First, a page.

Rescuing data from abrubt process termination in python.
Preventing data loss of your Python3 application. Keeps important data both duplicated in memory and on disk.
Usually, after a crash through e.g. a segmentation fault or a power outage, data of running applications is lost. In environments where this is problematic – e.g. when users should not loose their work or important data is collected –,
faultguard prevents data loss in two ways:
faultguardkeeps the selected data automatically backed up in a second process. This way, if your Python application crashes - even with a segmentation fault caused e.g. by an external library -, in most cases the backup process is still running and immediately provides its data to a rescue handling function that you can define. This even allows you to e.g. provide users with a custom graphical dialog informing about the crash and providing options for the recovered data.
faultguardcan save the selected data automatically in customizable time intervals to a file from which it can be recovered on the next application launch.
An example using all features of
faultguard can be found in
To secure an application data using
faultguard, you define a
launch function that receives a custom data dictionary from
faultguard. This dictionary, although working like a usual dictionary and accepting all content that can be serialized using
pickle, is automatically backed up as described above. If the guarded application crashes, the backup process launches a crash handler in form of a
rescue function also defined by you and provides it with the backed up dictionary. Additionally, if you provide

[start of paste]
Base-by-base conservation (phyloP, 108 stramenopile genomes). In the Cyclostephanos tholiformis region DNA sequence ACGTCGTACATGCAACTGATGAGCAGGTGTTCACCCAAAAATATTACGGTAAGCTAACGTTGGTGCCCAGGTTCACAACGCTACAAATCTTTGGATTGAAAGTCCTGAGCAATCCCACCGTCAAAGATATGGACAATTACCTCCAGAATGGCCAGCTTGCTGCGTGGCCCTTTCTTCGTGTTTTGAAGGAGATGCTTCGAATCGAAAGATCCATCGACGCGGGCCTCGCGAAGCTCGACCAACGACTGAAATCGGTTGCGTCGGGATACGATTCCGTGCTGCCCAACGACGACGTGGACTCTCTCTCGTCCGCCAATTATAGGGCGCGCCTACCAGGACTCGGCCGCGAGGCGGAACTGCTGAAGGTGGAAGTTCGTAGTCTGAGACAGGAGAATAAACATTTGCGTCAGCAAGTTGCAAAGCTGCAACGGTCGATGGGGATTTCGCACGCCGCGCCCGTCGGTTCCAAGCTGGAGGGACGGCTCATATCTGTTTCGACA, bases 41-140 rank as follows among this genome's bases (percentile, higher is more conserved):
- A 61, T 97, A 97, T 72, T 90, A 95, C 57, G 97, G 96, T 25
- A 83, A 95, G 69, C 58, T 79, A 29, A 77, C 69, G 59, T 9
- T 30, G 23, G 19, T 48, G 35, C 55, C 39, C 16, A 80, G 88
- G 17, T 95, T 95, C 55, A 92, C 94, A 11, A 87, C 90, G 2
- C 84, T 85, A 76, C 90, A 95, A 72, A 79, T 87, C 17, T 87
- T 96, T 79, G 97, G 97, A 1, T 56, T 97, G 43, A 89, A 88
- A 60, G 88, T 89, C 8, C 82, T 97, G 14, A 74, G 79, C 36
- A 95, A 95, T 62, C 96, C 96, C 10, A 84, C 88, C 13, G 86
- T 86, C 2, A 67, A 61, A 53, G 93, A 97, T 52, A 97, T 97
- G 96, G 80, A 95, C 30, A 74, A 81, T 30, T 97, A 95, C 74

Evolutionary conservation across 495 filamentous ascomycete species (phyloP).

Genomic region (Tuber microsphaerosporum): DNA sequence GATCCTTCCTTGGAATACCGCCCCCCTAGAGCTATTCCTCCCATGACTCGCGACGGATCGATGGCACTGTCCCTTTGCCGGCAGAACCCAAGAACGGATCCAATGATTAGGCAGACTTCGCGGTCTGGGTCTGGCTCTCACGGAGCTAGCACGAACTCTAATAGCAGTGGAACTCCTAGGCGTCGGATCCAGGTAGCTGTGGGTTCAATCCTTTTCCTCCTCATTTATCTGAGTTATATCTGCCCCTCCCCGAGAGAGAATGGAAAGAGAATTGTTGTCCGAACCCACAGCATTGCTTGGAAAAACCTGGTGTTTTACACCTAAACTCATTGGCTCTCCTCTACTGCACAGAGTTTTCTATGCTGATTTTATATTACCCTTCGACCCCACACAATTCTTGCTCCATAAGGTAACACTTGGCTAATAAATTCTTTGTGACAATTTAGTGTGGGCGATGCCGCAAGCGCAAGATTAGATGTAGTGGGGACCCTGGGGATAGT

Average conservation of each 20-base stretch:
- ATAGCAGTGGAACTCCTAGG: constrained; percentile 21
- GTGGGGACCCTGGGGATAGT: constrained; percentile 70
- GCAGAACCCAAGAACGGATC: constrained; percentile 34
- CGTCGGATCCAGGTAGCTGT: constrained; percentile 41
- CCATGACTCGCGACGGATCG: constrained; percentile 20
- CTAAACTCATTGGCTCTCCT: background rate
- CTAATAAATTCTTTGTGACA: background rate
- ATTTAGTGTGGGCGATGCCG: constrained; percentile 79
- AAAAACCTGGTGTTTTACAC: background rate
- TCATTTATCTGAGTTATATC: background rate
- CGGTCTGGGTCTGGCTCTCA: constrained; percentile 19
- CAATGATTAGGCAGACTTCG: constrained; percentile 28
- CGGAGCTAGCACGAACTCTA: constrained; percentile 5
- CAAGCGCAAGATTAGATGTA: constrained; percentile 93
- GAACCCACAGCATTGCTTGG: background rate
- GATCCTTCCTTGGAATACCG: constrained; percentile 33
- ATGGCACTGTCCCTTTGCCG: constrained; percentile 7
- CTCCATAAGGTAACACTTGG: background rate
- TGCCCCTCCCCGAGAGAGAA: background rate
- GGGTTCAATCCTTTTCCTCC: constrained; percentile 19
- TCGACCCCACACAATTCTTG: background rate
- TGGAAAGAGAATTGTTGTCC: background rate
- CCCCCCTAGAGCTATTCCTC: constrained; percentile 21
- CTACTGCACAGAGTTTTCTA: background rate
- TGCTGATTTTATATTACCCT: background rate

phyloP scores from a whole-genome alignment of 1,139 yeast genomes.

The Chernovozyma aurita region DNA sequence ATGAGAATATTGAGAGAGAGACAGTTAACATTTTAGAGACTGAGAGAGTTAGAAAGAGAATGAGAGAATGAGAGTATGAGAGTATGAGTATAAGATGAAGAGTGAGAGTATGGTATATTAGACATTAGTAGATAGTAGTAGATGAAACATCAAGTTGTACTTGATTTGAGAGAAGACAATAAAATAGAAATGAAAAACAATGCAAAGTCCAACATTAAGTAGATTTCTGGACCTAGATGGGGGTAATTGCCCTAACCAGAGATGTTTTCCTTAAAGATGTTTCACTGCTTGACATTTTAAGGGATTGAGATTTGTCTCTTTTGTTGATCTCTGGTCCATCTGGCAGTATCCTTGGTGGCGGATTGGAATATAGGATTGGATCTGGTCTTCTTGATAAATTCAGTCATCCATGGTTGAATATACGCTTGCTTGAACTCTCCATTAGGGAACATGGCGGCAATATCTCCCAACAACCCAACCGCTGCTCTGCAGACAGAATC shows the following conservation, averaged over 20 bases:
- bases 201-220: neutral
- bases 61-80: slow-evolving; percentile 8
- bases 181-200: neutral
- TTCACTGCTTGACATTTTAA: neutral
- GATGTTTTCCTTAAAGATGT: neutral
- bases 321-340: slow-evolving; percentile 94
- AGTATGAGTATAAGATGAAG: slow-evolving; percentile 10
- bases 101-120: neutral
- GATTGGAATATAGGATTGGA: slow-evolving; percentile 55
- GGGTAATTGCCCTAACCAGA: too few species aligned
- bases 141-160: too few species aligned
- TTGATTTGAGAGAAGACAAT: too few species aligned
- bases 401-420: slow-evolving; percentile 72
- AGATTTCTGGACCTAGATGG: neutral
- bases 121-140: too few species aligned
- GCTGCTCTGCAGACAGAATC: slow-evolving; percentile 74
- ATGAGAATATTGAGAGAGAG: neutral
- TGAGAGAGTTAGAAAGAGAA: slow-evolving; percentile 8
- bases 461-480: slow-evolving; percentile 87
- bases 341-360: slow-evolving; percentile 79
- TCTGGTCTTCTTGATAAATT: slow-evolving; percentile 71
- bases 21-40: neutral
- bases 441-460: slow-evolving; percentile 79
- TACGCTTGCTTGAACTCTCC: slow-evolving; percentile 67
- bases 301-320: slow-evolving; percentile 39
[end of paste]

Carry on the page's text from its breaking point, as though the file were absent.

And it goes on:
faultguard with a time interval and a path for autosaves, it stores the data on disk and you can call the
recover method to recover the file content and call your
faultguard will raise a
RuntimeError when trying to write to an existing autosave file or reading the autosave file of a running process.
faultguard interface is very simple - you just provide it with a
launch and a
rescue function and everything else works automatically. If you use autosaving, on application launch you should additionally check for backup files and use
is_active to see if the process corresponding to an autosave file is still active. If not, that would show that
faultguard did previously not exit properly, so you can then let
recover the file.
On the technical side, the in-memory backup is realized through Python modules
collections, which are used to serialize and deserialize various types of data and provide the dictionary-like data type that is available in both the guarded application and the rescue handler process.
The Python module
signal is used to ensure signals like keyboard interrupts are handled correctly and received by the guarded process.
The autosave functionality uses the Python module
lzma for efficient compression of autosave files,
os for file handling and
time for measuring the time since a process corresponding to a backup file was last active.
Feel encouraged to look into the source code and to contribute through (well documented :D ) pull requests!
Faultguard is tested on Linux and Windows.
This module is available via
pip install faultguard or can be installed manually via
setup.py, e.g. downloading the source code and running
pip install . inside the downloaded folder.
If a crash is observed frequently or reproducibly, it should be diagnosed – e.g. with
faulthandler (another Python module) and
gdb. If you somehow manage to generate a segmentation fault in the
faultguard data dictionary, and therefore destroy the guard process, the rescue will of course not work. Preventing faults from happening in the first place is always the most important, so don't rely solely on this module, just use it as an additional safety net!
This project was initially developed for a hardware project at the University of Münster.
Download the file for your platform. If you're not sure which to choose, learn more about installing packages.
Hashes for faultguard-1.1.1-py3-none-any.whl